The library strongly supports the field of education. The library has substantial book and journal holdings, and our electronic collections continue to grow in strength and usefulness. The library is actively engaged in increasing its holdings of materials related to "standards-based" education. As a depository library, Bobst has excellent holdings of U.S. Government information related to education, and owns among these items a wealth of policy papers, statistical material and records of congressional hearings on educational issues, as well as the entire ERIC microfiche collection. International and transnational government documents pertaining to education matters may also be included in the library's extensive United Nations Documents collections. Efforts are being made to expand our curricular materials and instructional media materials, with an emphasis on providing online, distributed access to curricular materials wherever possible (e.g., Kraus Curriculum; ENC), and when there are specific needs that match the goals of Steinhardt and the library.

Other Resources

The International Documents collection provides access to educational materials from UNESCO and the OECD. The Tamiment library contains research materials on workers' education and holds many of the administrative and historical records of the United Federation of Teachers. The NYU Law Library has extensive holdings in materials related to legislative, policy and legal issues in education. NYU Archives is a rich resource in the history of education and the School of Education at NYU. Among the other educational collections in the city, Teachers College is notable for international, comparative, and historical education collections, and Bank Street has historically been strong in early childhood materials.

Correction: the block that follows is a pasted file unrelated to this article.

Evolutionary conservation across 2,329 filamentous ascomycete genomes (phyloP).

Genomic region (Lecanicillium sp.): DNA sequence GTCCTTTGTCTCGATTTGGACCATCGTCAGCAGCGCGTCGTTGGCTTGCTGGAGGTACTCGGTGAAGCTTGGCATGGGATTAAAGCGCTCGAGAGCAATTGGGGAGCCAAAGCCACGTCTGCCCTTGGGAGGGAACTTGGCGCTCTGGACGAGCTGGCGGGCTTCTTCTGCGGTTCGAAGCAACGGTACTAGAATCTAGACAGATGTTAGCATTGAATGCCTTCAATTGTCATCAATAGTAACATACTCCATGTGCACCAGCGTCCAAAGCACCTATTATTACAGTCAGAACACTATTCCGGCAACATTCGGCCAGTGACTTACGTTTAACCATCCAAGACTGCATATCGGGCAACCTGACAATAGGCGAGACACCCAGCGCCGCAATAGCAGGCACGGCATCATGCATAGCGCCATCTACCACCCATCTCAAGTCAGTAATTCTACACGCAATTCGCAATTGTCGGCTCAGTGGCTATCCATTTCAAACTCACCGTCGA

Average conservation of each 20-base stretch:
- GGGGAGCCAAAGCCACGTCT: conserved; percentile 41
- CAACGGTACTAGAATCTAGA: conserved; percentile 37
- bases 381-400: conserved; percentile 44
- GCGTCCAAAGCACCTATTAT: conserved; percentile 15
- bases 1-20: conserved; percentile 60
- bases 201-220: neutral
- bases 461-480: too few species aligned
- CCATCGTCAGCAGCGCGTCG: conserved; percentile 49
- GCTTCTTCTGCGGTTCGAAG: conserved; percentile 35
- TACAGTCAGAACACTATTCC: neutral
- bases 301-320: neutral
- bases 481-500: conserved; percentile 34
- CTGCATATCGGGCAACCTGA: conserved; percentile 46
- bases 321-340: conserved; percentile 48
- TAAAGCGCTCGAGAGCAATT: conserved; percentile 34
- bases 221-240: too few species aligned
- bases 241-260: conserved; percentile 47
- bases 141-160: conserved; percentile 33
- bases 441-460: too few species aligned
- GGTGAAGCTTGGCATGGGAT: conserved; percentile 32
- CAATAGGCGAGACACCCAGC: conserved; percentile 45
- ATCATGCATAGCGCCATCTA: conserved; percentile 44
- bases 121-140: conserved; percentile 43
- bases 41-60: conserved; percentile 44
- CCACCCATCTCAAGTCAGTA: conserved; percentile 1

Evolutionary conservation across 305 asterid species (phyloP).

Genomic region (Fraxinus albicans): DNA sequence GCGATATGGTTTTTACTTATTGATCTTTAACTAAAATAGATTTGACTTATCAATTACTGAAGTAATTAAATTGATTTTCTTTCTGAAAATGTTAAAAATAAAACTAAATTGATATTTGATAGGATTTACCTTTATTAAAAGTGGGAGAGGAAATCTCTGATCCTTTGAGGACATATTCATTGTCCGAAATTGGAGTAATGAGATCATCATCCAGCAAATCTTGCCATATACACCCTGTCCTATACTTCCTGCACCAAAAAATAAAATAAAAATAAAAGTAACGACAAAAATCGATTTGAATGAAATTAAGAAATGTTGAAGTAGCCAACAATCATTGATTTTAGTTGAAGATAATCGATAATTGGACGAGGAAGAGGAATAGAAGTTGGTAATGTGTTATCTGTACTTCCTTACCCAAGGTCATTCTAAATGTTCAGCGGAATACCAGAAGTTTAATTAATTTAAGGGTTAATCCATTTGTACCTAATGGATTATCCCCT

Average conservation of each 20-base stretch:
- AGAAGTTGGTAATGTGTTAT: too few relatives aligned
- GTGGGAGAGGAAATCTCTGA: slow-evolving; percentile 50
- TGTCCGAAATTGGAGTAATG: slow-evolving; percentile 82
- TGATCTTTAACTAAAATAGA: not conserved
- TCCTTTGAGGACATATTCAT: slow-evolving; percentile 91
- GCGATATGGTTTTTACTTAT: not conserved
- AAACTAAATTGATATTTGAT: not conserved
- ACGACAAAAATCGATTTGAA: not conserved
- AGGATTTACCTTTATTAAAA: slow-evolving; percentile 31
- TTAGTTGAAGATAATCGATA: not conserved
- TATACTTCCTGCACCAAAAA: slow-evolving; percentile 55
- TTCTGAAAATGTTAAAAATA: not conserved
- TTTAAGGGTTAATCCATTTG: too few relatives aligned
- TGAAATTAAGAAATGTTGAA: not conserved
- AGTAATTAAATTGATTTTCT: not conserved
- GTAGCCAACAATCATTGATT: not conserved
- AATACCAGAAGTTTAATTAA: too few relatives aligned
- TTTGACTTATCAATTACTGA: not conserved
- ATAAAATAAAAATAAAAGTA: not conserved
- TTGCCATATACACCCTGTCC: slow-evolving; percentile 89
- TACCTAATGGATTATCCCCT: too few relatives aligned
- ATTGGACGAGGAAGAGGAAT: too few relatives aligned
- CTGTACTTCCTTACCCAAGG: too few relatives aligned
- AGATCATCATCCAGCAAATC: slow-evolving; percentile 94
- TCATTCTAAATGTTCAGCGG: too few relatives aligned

Subject & Collection Levels

Note: For an explanation of these collecting levels, see the following page:

http://library.nyu.edu/collections/policies/policy.html

LC Class Subject Existing Current Desirable
LA History of Education
U.S. C C C
Foreign B B C
LB 5-1055 Principles & Philosophy of Education C C C
LB 1026-1043 Experiment, Research and Technological Application C C C
LB 1050 Reading C C C
LB 1051-1011 Educational Psychology B C C
LB 1100-1600 Early Childhood Education B C C
LB 1603-1699 Secondary Education C C C
LB 1705-2285 Teachers B C C
LB 2300-2400 Higher Education B C C
LB 2503-2797 Law & Legislation B B B
Federal Law & Legislation D D
NY State (at Law Library) C-D D
LB 2800-3000 School Administration C C C
LB 3051 Educational Tests and Measurements (works about) C C C
LB 3205-3295 Educational Facilities B B B
LC 71-250 Sociology of Education C C C
LC 1043-1044 Vocational Education B B B
LC 1401-2301 Education of Women B C C
LC 2600-2900 Ethnic and Racial Minorities B C C
LC 3951-4815 Special Education C C C
LC 5015-5051 Workers Education (see esp. Tamiment Library) C C D
LC 5105-5143 Urban Education C C C
LD-LG Histories of Individual Institutions B A-B B
New York University (see policy statement for NYU Archives) C C C
Log In to OmniUpdate